We find aerosols are best for small jobs like badges, wing mirrors, calipers (yes, Halo can withstand even track-day heat) and wheels. Gallons are obviously for full cars and bikes but we also suggest using a gun for wheels as it gives a much better finish than aerosols.
Yes, it sure does. Ideally it is removed by a professional (or the same installer that shot it in the first place) but it will release from your car / wheels / badges / whatever with minimal fuss and zero residue. The best part is, it only peels when you want it to.
A lot of customers are buying a new car, having it detailed so the paint is better than factory, and then having Halo sprayed right over the top. It is an extremely durable and effective paint protection coating.
The pigments in Halo and many of the pigment powders that we use are all the same
as the ones used in the automotive industry. They will retain their colour and
luster in the same way as normal factory paint.
Then you have the added bonus of the UV protectant in automotive clear glosses. Essentially if a colour will fade in Halo, it will fade in regular paint as well.
Halo is quite resistant to fuels, but you will need to care for it in the same way as your normal paint. The best part is that while Halo is on your car, it is the protective layer that cops all the punishment. When you remove Halo, you reveal a perfectly protected panel underneath.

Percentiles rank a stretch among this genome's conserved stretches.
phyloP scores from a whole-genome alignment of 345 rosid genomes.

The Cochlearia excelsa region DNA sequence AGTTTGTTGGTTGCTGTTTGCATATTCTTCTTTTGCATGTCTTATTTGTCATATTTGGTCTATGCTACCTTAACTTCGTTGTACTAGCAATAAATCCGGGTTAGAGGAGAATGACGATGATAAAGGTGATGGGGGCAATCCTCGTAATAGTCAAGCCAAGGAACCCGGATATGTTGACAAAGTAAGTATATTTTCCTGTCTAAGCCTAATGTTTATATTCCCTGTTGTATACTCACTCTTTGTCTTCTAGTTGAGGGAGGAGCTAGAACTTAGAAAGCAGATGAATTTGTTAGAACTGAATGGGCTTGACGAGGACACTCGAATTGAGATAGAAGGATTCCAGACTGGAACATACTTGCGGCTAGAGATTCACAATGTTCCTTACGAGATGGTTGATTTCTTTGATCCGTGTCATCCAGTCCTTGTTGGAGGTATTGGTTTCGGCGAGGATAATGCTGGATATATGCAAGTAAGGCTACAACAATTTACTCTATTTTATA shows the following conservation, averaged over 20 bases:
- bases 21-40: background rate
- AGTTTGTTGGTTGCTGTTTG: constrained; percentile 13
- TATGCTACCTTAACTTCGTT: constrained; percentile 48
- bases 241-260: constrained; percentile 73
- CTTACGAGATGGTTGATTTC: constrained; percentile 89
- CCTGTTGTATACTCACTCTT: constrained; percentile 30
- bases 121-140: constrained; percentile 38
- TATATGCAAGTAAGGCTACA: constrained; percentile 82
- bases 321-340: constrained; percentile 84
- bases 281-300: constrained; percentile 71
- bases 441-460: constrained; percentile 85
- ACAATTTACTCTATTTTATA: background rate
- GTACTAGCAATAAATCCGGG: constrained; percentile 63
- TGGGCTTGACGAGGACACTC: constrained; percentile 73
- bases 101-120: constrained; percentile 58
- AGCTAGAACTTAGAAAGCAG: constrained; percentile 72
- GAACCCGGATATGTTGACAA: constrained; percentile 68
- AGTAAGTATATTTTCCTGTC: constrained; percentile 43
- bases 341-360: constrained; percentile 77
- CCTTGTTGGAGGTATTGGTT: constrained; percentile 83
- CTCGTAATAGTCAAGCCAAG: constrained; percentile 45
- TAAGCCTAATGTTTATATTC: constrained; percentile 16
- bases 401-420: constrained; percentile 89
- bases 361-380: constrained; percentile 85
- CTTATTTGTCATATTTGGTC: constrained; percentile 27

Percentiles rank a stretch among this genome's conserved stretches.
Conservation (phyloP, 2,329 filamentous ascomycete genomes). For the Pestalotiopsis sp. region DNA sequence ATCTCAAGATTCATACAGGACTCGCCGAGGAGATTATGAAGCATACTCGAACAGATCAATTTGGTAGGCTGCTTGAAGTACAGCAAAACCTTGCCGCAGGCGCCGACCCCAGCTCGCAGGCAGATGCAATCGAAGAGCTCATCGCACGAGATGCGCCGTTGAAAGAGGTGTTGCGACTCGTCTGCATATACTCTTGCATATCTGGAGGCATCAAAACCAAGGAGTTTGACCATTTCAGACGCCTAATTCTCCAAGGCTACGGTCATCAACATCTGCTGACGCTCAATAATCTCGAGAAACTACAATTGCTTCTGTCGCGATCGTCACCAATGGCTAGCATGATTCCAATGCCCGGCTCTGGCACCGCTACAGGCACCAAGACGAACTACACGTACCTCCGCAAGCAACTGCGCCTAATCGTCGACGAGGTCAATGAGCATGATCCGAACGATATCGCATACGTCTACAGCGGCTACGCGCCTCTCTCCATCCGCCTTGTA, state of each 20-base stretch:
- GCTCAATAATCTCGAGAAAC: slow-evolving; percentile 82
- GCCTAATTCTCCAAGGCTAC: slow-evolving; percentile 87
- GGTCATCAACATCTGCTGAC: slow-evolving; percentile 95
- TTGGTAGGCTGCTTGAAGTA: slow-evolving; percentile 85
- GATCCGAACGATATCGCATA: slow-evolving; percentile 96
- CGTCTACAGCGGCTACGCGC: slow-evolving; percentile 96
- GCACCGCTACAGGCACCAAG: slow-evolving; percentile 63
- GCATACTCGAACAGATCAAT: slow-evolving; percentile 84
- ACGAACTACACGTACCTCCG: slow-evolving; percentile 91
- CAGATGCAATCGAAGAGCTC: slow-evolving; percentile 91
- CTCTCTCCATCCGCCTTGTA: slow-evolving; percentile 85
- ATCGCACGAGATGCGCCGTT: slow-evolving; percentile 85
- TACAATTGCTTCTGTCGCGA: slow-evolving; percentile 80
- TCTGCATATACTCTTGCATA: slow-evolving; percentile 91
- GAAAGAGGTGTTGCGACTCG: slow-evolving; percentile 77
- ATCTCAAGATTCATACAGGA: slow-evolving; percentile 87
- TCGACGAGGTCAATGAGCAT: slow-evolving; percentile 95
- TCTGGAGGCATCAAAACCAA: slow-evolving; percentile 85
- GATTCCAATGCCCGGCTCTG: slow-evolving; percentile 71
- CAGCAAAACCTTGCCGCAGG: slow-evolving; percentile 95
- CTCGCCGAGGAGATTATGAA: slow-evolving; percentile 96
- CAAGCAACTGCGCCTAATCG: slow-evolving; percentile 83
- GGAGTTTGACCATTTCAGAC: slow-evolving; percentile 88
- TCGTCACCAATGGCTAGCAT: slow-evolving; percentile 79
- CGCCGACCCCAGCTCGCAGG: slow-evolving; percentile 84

Absolutely yes. Any wax or ceramic coat would work very well over Halo - just remember to let the Halo gas off for about 60 days after being installed, to ensure no issues arise from the solvents still escaping.
We strongly suggest treating Halo like your prized car should be treated – hand-wash and high quality car washes are great, but they can use harsh cheap cleaning chemicals that just weren’t made for liquid wraps.
Yes. All your installer needs to know is the paint code of the automotive paint you need to emulate, and as long as there are no suspension agents, binders or metallic then you’re able to use these drop-in tints as well.
Typically the ratio is around 250ml to the gallon, though the installer can sometimes go down to approx 190mL per gallon to alter the desired effect.
It is strongly recommended that the automotive tinters are shot over a grey base.
As for brands, we know that Cromax and Valspar carry binder-free pure tinters.
This is essentially the same as any dip or painting project. The critical thing here is that preparation is absolutely everything – if you skimp on a step here it will magnify right through your project and show up. This is not the time to skip steps.
We recommend a very thorough wash before taking the car to the
installer. Once there, we recommend installers ensure the car is dry and then
use a combination of denatured alcohol and wax/grease removers to ensure the
car’s panels are perfectly prepared for Halo.
Flash times vary depending on ambient conditions, but usually flash times are 10minutes between coats. The most optimum cure time is “as long as you can”, but typically Halo and gloss are cured after 12 hours.